Leading Change in an Organization
First of all, I want to examine the different types of strategic change an organization can face before identifying frameworks for implementing change.
Balogun & Hope Hailey (2008) put forward four different classification of change that maps the extent of the change required and nature (or speed) with which the change is to be achieved (Figure 1).
The strength of Balogun & Hope Hailey’s model lies in its recognition of the complexity of change and the need for change designs to be context sensitive. Because the framework is context sensitive it can be used to understand the most appropriate approach for change even if the context that it will be applied is different to what was originally envisioned.
An organization’s vision can drive the company strategy, therefore the focus for change should be aligning the company culture with this strategy. To that extent, based on the different types of strategic change, an Evolution/Adaption change type would be deemed appropriate for many organizations.
Transformational change implemented gradually through inter-related initiatives. It is where cultural change is required but this can be accomplished over time.
Change undertaken to realign the way in which the organization operates and implemented in a series of steps. It can be accommodated within the existing culture and can occur incrementally.
Transformational change that occurs via simultaneous initiatives on many fronts. It is more likely to be forced and reactive and involves fundamental changes in both strategy and culture.
Change undertaken to realign the way in which the organization operates with many initiatives implemented simultaneously. It involves rapid change but without fundamentally changing the culture.
The next step is to identify a framework for implementing this change effectively. John Kotter (2012 p.46) examined companies with traditional hierarchies and processes that are optimized for day-to-day business but are unable to handle the challenges of strategic change.
Kotter proposes an 8 step process where organizations can avoid failure and become adept at change and states “by improving their ability to change, organizations can increase their chances of success, both today and in the future. Without this ability to adapt continuously, organizations cannot thrive”.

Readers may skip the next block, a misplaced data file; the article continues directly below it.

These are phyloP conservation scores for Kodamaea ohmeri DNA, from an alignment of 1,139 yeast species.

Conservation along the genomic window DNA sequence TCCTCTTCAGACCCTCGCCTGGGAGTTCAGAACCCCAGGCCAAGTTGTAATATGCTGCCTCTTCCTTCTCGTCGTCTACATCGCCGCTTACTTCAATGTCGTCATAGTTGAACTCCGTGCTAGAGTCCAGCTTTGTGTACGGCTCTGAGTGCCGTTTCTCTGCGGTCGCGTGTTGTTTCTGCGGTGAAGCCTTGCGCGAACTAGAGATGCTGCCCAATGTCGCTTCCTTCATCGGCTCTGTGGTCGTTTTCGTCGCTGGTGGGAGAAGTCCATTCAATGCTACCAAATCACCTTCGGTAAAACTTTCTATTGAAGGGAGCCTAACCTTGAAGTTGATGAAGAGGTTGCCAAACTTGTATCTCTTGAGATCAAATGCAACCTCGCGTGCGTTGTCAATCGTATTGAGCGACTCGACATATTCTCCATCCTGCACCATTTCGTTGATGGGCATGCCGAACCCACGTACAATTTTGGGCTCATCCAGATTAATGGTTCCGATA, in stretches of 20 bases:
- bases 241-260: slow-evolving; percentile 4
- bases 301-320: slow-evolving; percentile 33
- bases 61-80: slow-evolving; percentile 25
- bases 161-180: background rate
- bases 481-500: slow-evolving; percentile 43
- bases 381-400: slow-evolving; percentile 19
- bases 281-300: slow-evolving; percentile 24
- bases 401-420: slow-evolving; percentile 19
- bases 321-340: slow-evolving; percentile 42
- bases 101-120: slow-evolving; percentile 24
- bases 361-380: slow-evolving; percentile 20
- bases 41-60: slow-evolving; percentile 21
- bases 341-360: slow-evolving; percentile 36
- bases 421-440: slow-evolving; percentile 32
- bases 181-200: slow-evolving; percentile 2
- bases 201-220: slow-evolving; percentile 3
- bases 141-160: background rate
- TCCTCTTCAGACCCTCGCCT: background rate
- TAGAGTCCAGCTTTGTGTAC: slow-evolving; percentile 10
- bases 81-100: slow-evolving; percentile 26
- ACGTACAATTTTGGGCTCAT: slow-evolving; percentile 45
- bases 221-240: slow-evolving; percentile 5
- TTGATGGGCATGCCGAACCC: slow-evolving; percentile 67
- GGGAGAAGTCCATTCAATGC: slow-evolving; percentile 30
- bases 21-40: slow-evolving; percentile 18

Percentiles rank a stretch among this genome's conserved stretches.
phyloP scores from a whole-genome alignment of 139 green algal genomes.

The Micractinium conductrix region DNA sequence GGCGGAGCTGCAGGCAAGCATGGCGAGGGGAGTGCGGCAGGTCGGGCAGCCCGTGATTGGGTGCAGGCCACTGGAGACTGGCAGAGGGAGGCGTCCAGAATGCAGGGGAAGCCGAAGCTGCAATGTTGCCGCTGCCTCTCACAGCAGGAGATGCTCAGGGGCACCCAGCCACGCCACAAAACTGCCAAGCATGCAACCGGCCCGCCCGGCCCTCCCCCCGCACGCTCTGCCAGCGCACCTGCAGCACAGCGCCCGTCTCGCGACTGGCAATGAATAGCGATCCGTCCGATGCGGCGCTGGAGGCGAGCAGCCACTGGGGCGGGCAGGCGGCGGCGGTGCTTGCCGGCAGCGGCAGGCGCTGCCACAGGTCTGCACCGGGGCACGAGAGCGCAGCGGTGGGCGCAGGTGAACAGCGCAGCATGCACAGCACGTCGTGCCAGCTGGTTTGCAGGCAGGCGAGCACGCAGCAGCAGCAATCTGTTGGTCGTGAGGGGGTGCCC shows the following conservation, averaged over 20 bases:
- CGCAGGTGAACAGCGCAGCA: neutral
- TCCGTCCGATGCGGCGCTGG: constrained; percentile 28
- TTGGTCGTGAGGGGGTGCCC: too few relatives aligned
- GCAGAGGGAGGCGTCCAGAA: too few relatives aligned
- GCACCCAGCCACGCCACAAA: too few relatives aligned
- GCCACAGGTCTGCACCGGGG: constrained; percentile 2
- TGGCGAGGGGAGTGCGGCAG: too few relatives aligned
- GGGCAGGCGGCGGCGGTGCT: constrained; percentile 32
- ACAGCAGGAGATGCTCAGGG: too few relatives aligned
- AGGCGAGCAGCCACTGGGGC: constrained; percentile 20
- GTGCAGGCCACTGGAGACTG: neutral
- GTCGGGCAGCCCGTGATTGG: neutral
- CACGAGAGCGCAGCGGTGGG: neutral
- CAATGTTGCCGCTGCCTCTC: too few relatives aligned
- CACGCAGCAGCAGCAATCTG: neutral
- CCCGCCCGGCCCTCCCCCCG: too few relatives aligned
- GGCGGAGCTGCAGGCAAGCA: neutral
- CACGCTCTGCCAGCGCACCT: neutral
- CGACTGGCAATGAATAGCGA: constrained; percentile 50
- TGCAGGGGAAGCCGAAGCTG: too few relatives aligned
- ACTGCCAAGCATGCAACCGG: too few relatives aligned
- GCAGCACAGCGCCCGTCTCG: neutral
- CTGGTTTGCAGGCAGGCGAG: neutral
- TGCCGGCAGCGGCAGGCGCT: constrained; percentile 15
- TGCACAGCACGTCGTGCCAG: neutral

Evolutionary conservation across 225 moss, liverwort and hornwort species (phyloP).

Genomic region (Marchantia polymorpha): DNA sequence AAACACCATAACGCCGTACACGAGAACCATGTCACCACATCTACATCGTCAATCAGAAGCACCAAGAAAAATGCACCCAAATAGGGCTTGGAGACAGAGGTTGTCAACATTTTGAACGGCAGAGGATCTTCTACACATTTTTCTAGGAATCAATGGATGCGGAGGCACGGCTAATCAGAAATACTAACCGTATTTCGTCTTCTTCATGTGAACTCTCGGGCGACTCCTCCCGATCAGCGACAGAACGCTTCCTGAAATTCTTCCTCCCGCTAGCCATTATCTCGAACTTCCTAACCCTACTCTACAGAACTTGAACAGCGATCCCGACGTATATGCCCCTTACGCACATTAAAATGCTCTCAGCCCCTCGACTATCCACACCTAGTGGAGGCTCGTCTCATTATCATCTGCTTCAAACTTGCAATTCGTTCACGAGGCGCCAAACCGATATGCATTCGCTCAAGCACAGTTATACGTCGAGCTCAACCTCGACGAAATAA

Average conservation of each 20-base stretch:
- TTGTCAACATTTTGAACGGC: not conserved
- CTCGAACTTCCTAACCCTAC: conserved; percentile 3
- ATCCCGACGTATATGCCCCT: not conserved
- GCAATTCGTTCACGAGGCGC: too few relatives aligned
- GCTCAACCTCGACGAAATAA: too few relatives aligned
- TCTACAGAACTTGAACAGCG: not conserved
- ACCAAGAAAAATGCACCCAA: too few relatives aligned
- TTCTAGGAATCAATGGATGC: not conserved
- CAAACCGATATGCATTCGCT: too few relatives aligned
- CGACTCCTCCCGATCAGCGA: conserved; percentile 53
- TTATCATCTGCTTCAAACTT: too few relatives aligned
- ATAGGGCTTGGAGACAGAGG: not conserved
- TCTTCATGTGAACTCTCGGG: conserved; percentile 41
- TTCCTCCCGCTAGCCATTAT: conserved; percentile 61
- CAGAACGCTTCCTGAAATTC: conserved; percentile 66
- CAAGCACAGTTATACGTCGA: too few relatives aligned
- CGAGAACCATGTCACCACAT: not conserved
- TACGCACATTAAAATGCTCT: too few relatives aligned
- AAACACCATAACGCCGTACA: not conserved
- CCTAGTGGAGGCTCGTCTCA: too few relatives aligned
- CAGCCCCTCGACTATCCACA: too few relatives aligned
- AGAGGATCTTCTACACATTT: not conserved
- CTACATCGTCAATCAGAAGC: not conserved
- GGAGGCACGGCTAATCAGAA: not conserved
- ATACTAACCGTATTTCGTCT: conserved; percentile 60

The key benefits of Kotter’s model are that the steps are clear and easy to understand and give guidance to the process and he makes the focus on buy-in of employees as the focus for success. When applying Kotter’s framework to changing the culture in an organization, it would break down the 8 steps as follows:
1. Create a sense of urgency
This urgency starts at the top of the organization and the management team need to acknowledge and reinforce the message to their staff.
2. Build and maintain guiding teams
The core of this strategy is the guiding teams which are led by the management team who maintain the message for the opportunity and should identify key members of their staff to support the message.
3. Get the vision right
Develop change initiatives around the company’s vision that are designed to capitalize on the opportunity for successful growth. This enables everyone in the organization to contribute to the opportunity.
4. Communicate the vision to create buy-in
If done correctly and perhaps with creativity, such communications will attract employees to buy into the ambition of the opportunity and share their commitment to it.
5. Accelerate movement and enable action
Accelerate movement towards the opportunity by enabling the team to work together on the vision and removing any barriers blocking the opportunity.
6. Celebrate short-term wins
The strategy won’t last long without confirmation that its decision and actions are actually benefiting the organization. Celebrating short-term wins will demonstrate proof of the strategy to skeptics.
7. Never let up
Maintain the urgency and keep learning as you go along. Continue to carry through on strategic initiatives while creating new ones to adapt to shifting business environments.
8. Make it stick
No strategic initiative, big or small, is complete until it has been incorporated into day-to-day activities and institutionalized into the company culture.
Balogun, J., & Hailey, V. H. (2008) ‘Exploring strategic change’. Pearson Education.
Kotter, J. (2012), ‘How the most innovative companies capitalize on today’s rapid-fire strategic challenges–and still make their numbers’. Harvard Business Review, 90(11), 43-58.